Turkish evisa and residence permits – the basics

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Turkish evisa – for tourist purposes

Most people, when they come to Turkey for a short holiday, will need an e-visa. The rules are based on your nationality so once you know need one, go to the official Turkish government website and enter your details. Here’s the link. Have your passport handy, and make sure you enter all your details correctly. If your passport expires less than 6 months after you plan to enter Turkey, you won’t be given an e-visa. It’s a pretty straightforward process so I think it’s a waste of money pay an agent to do it for you, unless you really have trouble with computers.

Once your payment has been processed and you receive your Turkish evisa by email, download it onto your phone, tablet or laptop. It’s a good idea to take a print out with you, for two reasons. One is that if you get to the airport and your device doesn’t work, you won’t be allowed to board unless you can show you have permission to enter Turkey. Secondly, by law you must carry your passport and a printout of your e-visa with you at all times while you’re in Turkey. If you’re stopped by the police and can’t produce them, you’ll be fined.

Remember, the days of popping over to a Greek island and getting a new visa to stay in Turkey are long gone. You’ll need to stick to the terms of your Turkish evisa, or be prepared to face fines and possibly a ban if you overstay for a very long time.

Short-Term Residence Permits (ikamet) – for people planning to live in Turkey

Most people arrive in Turkey on a tourist e-visa, and then apply for a short-term residence permit so they can stay longer. Whatever type of tourist visa you use to enter Turkey, a 30 day single entry visa or a 90/180 day multiple entry tourist visa, you must make an appointment to apply for a residence permit before your visa expires. That way, if your residence permit appointment falls after that date, you’re legal to stay in Turkey until your appointment. Note that depending on the demand, particularly in Istanbul, there can be delays ranging from several weeks to months to get an appointment.

Here’s the link. You can only make an application once you’re in Turkey. The site comes in Turkish, English and several other languages, and there’s detailed information about the paperwork you need to submit. Be aware that there can sometimes be delays and technical difficulties when using the site. If you’re having trouble ring 157 and talk with an English speaking adviser who will try to help you with any problems.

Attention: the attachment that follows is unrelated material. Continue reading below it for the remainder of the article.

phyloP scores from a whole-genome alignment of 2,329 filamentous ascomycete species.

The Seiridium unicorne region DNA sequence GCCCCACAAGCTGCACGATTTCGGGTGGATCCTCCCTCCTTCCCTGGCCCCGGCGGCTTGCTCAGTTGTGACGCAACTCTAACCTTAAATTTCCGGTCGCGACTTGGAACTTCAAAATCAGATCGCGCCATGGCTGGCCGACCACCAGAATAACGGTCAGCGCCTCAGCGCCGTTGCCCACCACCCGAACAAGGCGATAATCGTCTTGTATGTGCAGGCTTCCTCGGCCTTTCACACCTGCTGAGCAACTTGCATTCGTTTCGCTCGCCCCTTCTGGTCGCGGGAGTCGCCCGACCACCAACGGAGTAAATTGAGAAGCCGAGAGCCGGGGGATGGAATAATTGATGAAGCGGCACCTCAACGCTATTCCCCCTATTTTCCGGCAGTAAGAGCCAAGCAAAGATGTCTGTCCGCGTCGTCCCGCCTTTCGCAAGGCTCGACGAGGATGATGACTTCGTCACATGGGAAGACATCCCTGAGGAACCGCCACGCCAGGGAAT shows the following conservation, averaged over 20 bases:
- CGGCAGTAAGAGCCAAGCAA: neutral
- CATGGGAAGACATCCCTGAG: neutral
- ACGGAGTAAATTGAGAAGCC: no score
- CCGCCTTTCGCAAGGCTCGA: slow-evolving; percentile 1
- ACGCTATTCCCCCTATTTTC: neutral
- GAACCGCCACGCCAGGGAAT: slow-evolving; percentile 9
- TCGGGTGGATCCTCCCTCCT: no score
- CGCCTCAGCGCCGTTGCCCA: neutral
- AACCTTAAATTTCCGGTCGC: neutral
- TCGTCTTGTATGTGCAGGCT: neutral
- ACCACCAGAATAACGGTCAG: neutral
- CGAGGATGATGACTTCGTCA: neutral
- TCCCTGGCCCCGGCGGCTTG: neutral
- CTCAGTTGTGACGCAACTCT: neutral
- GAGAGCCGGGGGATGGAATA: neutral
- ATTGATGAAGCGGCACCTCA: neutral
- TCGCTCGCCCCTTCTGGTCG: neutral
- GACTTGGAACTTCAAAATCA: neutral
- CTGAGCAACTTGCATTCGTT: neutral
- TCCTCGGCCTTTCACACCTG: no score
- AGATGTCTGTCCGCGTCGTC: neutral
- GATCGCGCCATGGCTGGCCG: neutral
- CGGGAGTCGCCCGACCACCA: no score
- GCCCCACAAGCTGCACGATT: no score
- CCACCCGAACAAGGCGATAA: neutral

Your passport must be valid for two months past the length of the residence permit you apply for. At the time of updating this post, people applying for first time resident permits were only being granted them if they owned property with a sales value of at least US$200,000, or on a government pension. Even if you meet these criteria, many areas around Turkey have already met their limit of 25% foreign population which means you won’t be granted a permit in certain areas, even if you buy property.

The amount you pay for your permit depends on the number of months you want and your country of origin. The amount payable will appear on your application form once you have submitted it via the government website. Do note that until your application has been approved you are advised not to leave Turkey. If your tourist visa expires before you get your residence permit and you have to leave the country unexpectedly you’ll be considered an overstayer and be fined accordingly. Also once you’ve been approved it can take several weeks or even longer to receive your new residence card.

The information in the paragraph above was correct as of 1 November 2023. Immigration rules in Turkey constantly change and although I try to keep up with everything, the onus is on you keep up to date with any new rules and regulations. Here’s a link to a reliable site that can help you understand how you’ll need to apply according to your particular situation.

This is just a general guide on how to visit and stay in Turkey legally. There are numerous expat groups on Facebook and the internet you can join for more detailed information. Enjoy your stay!

Here are my helpful tips for planning your trip to Turkey

For FLIGHTS I like to use Kiwi.com.

However E-SIM are the way to go to stay connected with a local phone number and mobile data on the go. Airalo is easy to use and affordable.

Even if I never claim on it, I always take out TRAVEL INSURANCE. I recommend Visitors Coverage.

I’m a big advocate of public transport, but know it’s not suitable for everyone all the time. When I need to be picked up from or get to Istanbul Airport or Sabiha Gokcen Airport, I use one of these GetYourGuide website AIRPORT TRANSFERS.

ACCOMMODATION: When I want to find a place to stay I use Booking.com.

CITY TOURS & DAY TRIPS: Let me guide you around Kadikoy with my audio walking tour Stepping back through Chalcedon or venture further afield with my bespoke guidebook Istanbul 50 Unsung Places. I know you’ll love visiting the lesser-known sites I’ve included. It’s based on using public transport as much as possible so you won’t be adding too much to your carbon footprint. Then read about what you’ve seen and experienced in my three essay collections and memoir about moving to Istanbul permanently.

Browse the GetYourGuide website or Viator to find even more ways to experience Istanbul and Turkey with food tours, visits to the old city, evening Bosphorus cruises and more!

However you travel, stay safe and have fun! Iyi yolculuklar.

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